2. Prohibit any person, corporation or entity from propagating, raising, or growing genetically engineered plants in Josephine County; and
3. Enable Josephine County to enforce the genetically engineered plant ban and recover the costs of such enforcement.

2. This Ordinance supports the health, welfare and economic viability of the citizens of Josephine County, who desire to:

1. Maintain and protect their inherent sovereign right to grow crops from natural seeds, in order to sustain their families and communities as they have already successfully done for generations;
2. Protect the County’s agriculture, environment, public health, economy and private property from the physical, environmental and monetary damages linked to genetically modified organisms; and
3. Support the right to farm and garden in this County, as the citizens of Josephine County assert that the propagation, cultivation, growing and dispersal of genetically modified organisms are not reasonable or prudent farming practices and instead threaten the health, welfare and economic viability of that inherent right to farm and garden.

[7]

The full text of Measure 17-58 was available on the GMO-Free Josephine County website.[1]

Support

"Yes on Measure 17-58" campaign logo

Supporters

GMO-Free Josephine County was the group behind this initiative.[8]

Oregonians for Safe Farms and Families was the official "Yes on Measure 17-58" campaign group and PAC registered in support of the measure.[9]

Our Family Farms, the PAC registered to support Measure 15-119 in Jackson County, was also registered to support Measure 17-58.[10][11]

An organization called GMO Free Oregon also supported all four 2014 local, anti-GMO measures Oregon.[12]

The Oregonians for Safe Farms and Families listed the following as official supporters of Measure 17-58:[9]

Farms and granges

  • Abbie Lane Farm
  • Applegate Community Grange
  • Applegate Valley Orchard, Grants Pass
  • Barking Moon Farm, Applegate
  • Beet Roots Farm, Cave Junction
  • Black Dog Farmstead, Rogue River
  • Bluebird Farm, Williams
  • Blue Fox Farm, Grants Pass
  • Dance Farm, Cave Junction
  • Dancing Bear Farm, Williams
  • Dream Hill Alpaca, Williams
  • Dovetail Farm, Williams
  • Double J Farms, Cave Junction
  • Diggin’ Livin’ Farm & Apiaries, Cave Junction
  • Frog Farm, Cave Junction
  • Full Circle Bison Ranch, Williams
  • G Bar 6 Ranch, LLC, Grants Pass
  • Gypsy Goat Farms, Williams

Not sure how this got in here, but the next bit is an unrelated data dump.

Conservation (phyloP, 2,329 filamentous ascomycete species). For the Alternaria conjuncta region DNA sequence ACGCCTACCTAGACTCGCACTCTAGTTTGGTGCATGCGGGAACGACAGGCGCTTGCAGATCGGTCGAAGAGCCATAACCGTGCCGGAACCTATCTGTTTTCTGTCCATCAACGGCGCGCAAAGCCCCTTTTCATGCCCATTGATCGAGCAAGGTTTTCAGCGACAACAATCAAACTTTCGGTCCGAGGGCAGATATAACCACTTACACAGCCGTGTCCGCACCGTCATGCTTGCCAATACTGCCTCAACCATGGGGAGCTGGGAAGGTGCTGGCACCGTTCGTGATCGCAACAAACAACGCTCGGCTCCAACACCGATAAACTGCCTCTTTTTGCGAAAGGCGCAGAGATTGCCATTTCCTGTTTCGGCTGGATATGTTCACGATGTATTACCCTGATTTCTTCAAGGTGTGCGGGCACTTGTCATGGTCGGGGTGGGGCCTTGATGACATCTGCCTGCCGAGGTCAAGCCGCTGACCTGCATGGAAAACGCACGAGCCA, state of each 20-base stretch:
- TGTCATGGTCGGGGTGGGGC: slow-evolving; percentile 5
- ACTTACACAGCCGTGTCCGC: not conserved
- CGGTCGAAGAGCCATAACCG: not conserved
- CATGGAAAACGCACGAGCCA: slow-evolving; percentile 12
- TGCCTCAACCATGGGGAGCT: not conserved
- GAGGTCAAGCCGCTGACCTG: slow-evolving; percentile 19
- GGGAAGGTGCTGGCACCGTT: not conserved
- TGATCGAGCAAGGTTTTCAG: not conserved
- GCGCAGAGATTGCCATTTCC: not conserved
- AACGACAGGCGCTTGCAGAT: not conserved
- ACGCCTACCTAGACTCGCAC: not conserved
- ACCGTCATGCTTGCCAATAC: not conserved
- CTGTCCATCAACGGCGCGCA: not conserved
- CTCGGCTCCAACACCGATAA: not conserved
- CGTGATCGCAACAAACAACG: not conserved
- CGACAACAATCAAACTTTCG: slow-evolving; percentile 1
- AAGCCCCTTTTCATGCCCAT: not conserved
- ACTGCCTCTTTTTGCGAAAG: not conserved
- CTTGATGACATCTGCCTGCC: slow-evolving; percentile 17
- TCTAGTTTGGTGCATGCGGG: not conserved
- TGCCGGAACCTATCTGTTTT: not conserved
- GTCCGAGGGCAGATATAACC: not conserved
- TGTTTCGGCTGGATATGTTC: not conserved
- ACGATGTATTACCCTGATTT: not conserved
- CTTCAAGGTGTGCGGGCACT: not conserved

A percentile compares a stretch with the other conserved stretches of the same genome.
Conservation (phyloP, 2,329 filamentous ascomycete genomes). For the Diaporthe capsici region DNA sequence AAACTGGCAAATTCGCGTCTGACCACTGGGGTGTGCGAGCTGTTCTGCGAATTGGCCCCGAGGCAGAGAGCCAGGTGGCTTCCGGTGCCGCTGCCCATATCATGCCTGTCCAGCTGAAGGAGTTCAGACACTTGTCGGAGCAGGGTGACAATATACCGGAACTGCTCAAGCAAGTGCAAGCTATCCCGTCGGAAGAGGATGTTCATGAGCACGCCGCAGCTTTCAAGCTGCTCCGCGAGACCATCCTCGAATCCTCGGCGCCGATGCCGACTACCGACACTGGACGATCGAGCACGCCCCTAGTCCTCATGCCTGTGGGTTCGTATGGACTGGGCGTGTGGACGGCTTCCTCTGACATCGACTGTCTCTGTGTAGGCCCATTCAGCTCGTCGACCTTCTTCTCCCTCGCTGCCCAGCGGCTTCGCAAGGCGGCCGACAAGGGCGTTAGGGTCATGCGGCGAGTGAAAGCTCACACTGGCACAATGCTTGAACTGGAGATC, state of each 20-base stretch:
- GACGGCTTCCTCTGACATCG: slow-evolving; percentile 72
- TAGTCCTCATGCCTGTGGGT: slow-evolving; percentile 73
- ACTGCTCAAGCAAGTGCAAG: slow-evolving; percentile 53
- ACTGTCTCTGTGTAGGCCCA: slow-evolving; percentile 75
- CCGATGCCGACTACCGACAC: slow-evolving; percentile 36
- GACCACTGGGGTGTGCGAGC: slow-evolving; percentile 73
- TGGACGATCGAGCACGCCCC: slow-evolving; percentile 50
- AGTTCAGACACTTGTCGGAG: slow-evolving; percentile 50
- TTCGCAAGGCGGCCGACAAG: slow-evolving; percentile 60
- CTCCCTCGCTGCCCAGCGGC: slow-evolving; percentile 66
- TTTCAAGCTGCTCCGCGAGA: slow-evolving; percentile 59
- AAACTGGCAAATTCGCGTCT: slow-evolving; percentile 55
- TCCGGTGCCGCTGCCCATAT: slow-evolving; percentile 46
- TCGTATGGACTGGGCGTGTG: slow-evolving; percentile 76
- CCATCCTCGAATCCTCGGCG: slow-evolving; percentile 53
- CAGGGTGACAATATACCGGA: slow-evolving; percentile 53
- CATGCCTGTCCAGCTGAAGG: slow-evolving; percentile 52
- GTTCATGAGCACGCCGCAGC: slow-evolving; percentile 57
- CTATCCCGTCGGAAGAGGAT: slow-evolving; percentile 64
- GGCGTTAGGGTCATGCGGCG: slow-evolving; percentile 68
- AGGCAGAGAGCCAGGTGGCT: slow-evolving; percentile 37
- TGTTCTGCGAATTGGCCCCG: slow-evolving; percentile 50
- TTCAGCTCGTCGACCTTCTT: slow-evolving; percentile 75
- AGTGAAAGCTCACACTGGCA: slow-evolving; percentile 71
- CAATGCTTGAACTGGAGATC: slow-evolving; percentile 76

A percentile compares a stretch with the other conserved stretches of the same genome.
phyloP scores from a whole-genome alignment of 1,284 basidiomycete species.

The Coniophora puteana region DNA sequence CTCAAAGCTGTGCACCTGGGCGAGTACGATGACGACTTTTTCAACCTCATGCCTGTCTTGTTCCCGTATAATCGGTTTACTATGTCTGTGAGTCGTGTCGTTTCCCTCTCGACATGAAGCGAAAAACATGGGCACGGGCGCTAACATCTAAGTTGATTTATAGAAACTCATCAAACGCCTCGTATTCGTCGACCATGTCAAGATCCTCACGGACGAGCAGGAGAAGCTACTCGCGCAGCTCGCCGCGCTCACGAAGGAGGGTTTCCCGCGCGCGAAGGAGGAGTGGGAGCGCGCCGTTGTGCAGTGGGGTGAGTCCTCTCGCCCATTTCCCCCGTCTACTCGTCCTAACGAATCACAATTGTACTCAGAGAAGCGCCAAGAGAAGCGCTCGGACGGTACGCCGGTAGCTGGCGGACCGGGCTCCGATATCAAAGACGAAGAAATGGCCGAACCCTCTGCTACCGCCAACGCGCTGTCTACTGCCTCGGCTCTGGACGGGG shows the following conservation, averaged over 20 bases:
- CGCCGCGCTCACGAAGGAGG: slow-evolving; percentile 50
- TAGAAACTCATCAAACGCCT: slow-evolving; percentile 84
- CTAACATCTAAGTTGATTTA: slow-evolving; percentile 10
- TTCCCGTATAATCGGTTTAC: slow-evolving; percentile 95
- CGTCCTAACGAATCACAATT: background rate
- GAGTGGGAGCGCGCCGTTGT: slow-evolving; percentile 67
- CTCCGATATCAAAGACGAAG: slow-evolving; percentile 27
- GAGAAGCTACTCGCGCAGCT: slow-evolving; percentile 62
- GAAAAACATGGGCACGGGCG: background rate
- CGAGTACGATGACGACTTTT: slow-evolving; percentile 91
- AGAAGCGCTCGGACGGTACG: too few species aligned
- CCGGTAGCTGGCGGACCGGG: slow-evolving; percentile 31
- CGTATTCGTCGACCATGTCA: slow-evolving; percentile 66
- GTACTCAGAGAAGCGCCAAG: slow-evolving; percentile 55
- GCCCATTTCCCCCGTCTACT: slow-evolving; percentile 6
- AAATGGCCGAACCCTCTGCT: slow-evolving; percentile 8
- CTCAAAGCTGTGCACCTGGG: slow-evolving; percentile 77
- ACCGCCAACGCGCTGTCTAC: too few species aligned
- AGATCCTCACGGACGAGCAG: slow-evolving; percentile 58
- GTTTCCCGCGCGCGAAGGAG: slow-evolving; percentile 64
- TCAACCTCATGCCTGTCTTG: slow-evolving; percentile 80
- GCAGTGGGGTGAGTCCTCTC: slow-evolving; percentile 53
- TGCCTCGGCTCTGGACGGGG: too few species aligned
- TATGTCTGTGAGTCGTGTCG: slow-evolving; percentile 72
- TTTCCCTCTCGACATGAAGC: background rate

• Hippy Gulch Gardens, Cave Junction
  • Hillhouse Farm, Grants Pass
  • Hope Mountain Organics, Cave Junction
  • Horizon Herbs, Williams
  • Hounds Reach, Williams
  • Illinois Valley Organics
  • Illinois Valley Friday Farmers Market
  • Josephine Mountain Farm, Cave Junction
  • Kittleson Family Farm, Grants Pass
  • Lawrence Farm, Selma
  • L & R Family Farms, Grants Pass
  • Lupine Knoll Farm, Grants Pass
  • Magic Forest Farm, Cave Junction
  • Pennington Farms, Grants Pass
  • Plaisance Ranch, Williams
  • Promiseland Farm, Sunny Valley
  • Rocky Creek Farms, Grants Pass
  • Seven Seeds Farm, Williams
  • Singing Bird Family Farm, Grants Pass
  • Siskiyou Alpaca, Cave Junction
  • Sun Spirit Farm, Williams
  • Sweet Water Farm, Glendale
  • Thankful Farm, O’Brien
  • Thurman Family Farm, Selma
  • Tributary Heirloom Farm, Sunny Valley
  • Turkey Feather Farm, Williams
  • Up The Creek Farm, Selma
  • Whistling Duck Farm LLC, Grants Pass
  • Whole Earth Farm, Grants Pass
  • Wild River Organic Farm, Cave Junction
  • Windy River Farm, Grants Pass
  • White Oak Farm & Education Ctr, Williams
  • Williamsburg Valley Ranch, Williams
  • Williams Creek Farm, Williams
  • Williams Grange #399, Williams

Businesses

  • 3 Little Birds, Musicians, Grants Pass
  • Acuguru, LLC, Licenced Acupuncturist, Gr. Pass
  • Acupuncture and Herb Clinic, Grants Pass
  • Aergonia, Grants Pass
  • Alcyon Massive, Musician, Cave Junction
  • All That Jazz Dance Studio, Grants Pass
  • Altarwind Music, O’Brien
  • Jen Ambrose, Musician, Grants Pass
  • Anita Crew Massage Therapy, Grants Pass
  • Apothecare, Williams
  • Applegate Lodge, Applegate
  • Aquarius Books & Gifts, Grants Pass
  • Bartlett Real Estate, Grants Pass
  • Dr. J. Lawrence Beal, Nutrition Specialist, Gr Pass
  • Bear In-Stinx, Grants Pass
  • Biodiesel Brasil USA, Grants Pass
  • Bliss Breakthrough Coaching, Grants Pass
  • Bonnie’s Botanicals, Cave Junction
  • Andrew Blasey, Musician, Cave Junction
  • Body Evolution, Grants Pass
  • Bohemian Bar & Bistro, Grants Pass